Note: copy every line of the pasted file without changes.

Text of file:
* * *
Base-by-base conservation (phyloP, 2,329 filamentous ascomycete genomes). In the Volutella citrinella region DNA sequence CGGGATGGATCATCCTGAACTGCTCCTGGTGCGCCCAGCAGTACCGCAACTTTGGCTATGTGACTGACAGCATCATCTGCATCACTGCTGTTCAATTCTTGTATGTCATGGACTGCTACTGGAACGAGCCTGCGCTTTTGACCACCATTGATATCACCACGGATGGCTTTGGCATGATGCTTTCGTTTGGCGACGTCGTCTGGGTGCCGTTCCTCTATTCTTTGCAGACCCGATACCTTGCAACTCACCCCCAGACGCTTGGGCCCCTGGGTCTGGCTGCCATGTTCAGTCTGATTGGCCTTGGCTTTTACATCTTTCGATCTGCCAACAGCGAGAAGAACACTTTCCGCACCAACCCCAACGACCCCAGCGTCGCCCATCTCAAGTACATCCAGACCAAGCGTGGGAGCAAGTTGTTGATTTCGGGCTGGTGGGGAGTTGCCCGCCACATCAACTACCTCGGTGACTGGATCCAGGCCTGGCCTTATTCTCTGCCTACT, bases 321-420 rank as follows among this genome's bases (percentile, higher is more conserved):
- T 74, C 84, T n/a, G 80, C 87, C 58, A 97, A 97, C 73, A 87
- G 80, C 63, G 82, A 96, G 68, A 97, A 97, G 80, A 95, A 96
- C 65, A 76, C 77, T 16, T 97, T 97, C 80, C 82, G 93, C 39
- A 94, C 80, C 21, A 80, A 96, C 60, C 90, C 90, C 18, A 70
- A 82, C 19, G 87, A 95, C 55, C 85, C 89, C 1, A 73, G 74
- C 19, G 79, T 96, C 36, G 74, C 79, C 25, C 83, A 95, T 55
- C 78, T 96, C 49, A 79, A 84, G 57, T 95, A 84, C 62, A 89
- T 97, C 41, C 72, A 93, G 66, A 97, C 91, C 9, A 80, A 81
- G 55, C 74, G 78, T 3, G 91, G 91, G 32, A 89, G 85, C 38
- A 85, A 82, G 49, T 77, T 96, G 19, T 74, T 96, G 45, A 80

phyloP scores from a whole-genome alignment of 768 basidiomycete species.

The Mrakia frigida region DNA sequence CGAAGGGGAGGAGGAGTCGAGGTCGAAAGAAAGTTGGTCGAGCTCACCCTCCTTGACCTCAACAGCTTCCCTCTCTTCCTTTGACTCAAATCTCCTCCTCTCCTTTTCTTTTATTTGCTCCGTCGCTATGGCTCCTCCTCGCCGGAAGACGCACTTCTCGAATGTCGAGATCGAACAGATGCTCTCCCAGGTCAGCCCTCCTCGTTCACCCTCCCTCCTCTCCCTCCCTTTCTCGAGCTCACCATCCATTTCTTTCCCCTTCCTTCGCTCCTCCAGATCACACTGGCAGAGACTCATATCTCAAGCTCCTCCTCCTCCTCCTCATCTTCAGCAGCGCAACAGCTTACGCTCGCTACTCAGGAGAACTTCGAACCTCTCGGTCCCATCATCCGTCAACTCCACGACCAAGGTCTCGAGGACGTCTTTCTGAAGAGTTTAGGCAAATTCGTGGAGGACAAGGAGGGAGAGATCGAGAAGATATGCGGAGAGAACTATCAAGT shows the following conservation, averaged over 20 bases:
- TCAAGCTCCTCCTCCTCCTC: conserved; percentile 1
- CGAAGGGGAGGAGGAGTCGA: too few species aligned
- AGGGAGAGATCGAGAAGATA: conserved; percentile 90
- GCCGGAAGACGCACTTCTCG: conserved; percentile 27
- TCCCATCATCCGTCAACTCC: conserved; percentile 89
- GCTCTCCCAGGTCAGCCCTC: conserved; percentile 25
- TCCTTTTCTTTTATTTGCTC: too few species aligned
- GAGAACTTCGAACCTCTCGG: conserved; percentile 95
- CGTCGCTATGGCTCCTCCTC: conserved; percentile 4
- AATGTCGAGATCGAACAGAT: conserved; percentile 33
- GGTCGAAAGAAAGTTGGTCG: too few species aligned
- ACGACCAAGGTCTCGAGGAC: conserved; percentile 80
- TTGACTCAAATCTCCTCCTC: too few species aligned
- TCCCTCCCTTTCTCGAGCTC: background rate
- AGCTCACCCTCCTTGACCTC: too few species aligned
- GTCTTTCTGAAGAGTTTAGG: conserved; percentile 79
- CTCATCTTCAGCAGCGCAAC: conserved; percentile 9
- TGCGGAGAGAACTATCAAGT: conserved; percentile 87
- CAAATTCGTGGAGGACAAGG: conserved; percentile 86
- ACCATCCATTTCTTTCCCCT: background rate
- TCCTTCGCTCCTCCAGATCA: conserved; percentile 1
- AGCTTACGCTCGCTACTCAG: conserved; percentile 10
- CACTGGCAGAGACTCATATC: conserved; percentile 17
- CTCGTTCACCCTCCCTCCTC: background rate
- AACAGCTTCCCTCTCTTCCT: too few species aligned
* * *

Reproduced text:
Base-by-base conservation (phyloP, 2,329 filamentous ascomycete genomes). In the Volutella citrinella region DNA sequence CGGGATGGATCATCCTGAACTGCTCCTGGTGCGCCCAGCAGTACCGCAACTTTGGCTATGTGACTGACAGCATCATCTGCATCACTGCTGTTCAATTCTTGTATGTCATGGACTGCTACTGGAACGAGCCTGCGCTTTTGACCACCATTGATATCACCACGGATGGCTTTGGCATGATGCTTTCGTTTGGCGACGTCGTCTGGGTGCCGTTCCTCTATTCTTTGCAGACCCGATACCTTGCAACTCACCCCCAGACGCTTGGGCCCCTGGGTCTGGCTGCCATGTTCAGTCTGATTGGCCTTGGCTTTTACATCTTTCGATCTGCCAACAGCGAGAAGAACACTTTCCGCACCAACCCCAACGACCCCAGCGTCGCCCATCTCAAGTACATCCAGACCAAGCGTGGGAGCAAGTTGTTGATTTCGGGCTGGTGGGGAGTTGCCCGCCACATCAACTACCTCGGTGACTGGATCCAGGCCTGGCCTTATTCTCTGCCTACT, bases 321-420 rank as follows among this genome's bases (percentile, higher is more conserved):
- T 74, C 84, T n/a, G 80, C 87, C 58, A 97, A 97, C 73, A 87
- G 80, C 63, G 82, A 96, G 68, A 97, A 97, G 80, A 95, A 96
- C 65, A 76, C 77, T 16, T 97, T 97, C 80, C 82, G 93, C 39
- A 94, C 80, C 21, A 80, A 96, C 60, C 90, C 90, C 18, A 70
- A 82, C 19, G 87, A 95, C 55, C 85, C 89, C 1, A 73, G 74
- C 19, G 79, T 96, C 36, G 74, C 79, C 25, C 83, A 95, T 55
- C 78, T 96, C 49, A 79, A 84, G 57, T 95, A 84, C 62, A 89
- T 97, C 41, C 72, A 93, G 66, A 97, C 91, C 9, A 80, A 81
- G 55, C 74, G 78, T 3, G 91, G 91, G 32, A 89, G 85, C 38
- A 85, A 82, G 49, T 77, T 96, G 19, T 74, T 96, G 45, A 80

phyloP scores from a whole-genome alignment of 768 basidiomycete species.

The Mrakia frigida region DNA sequence CGAAGGGGAGGAGGAGTCGAGGTCGAAAGAAAGTTGGTCGAGCTCACCCTCCTTGACCTCAACAGCTTCCCTCTCTTCCTTTGACTCAAATCTCCTCCTCTCCTTTTCTTTTATTTGCTCCGTCGCTATGGCTCCTCCTCGCCGGAAGACGCACTTCTCGAATGTCGAGATCGAACAGATGCTCTCCCAGGTCAGCCCTCCTCGTTCACCCTCCCTCCTCTCCCTCCCTTTCTCGAGCTCACCATCCATTTCTTTCCCCTTCCTTCGCTCCTCCAGATCACACTGGCAGAGACTCATATCTCAAGCTCCTCCTCCTCCTCCTCATCTTCAGCAGCGCAACAGCTTACGCTCGCTACTCAGGAGAACTTCGAACCTCTCGGTCCCATCATCCGTCAACTCCACGACCAAGGTCTCGAGGACGTCTTTCTGAAGAGTTTAGGCAAATTCGTGGAGGACAAGGAGGGAGAGATCGAGAAGATATGCGGAGAGAACTATCAAGT shows the following conservation, averaged over 20 bases:
- TCAAGCTCCTCCTCCTCCTC: conserved; percentile 1
- CGAAGGGGAGGAGGAGTCGA: too few species aligned
- AGGGAGAGATCGAGAAGATA: conserved; percentile 90
- GCCGGAAGACGCACTTCTCG: conserved; percentile 27
- TCCCATCATCCGTCAACTCC: conserved; percentile 89
- GCTCTCCCAGGTCAGCCCTC: conserved; percentile 25
- TCCTTTTCTTTTATTTGCTC: too few species aligned
- GAGAACTTCGAACCTCTCGG: conserved; percentile 95
- CGTCGCTATGGCTCCTCCTC: conserved; percentile 4
- AATGTCGAGATCGAACAGAT: conserved; percentile 33
- GGTCGAAAGAAAGTTGGTCG: too few species aligned
- ACGACCAAGGTCTCGAGGAC: conserved; percentile 80
- TTGACTCAAATCTCCTCCTC: too few species aligned
- TCCCTCCCTTTCTCGAGCTC: background rate
- AGCTCACCCTCCTTGACCTC: too few species aligned
- GTCTTTCTGAAGAGTTTAGG: conserved; percentile 79
- CTCATCTTCAGCAGCGCAAC: conserved; percentile 9
- TGCGGAGAGAACTATCAAGT: conserved; percentile 87
- CAAATTCGTGGAGGACAAGG: conserved; percentile 86
- ACCATCCATTTCTTTCCCCT: background rate
- TCCTTCGCTCCTCCAGATCA: conserved; percentile 1
- AGCTTACGCTCGCTACTCAG: conserved; percentile 10
- CACTGGCAGAGACTCATATC: conserved; percentile 17
- CTCGTTCACCCTCCCTCCTC: background rate
- AACAGCTTCCCTCTCTTCCT: too few species aligned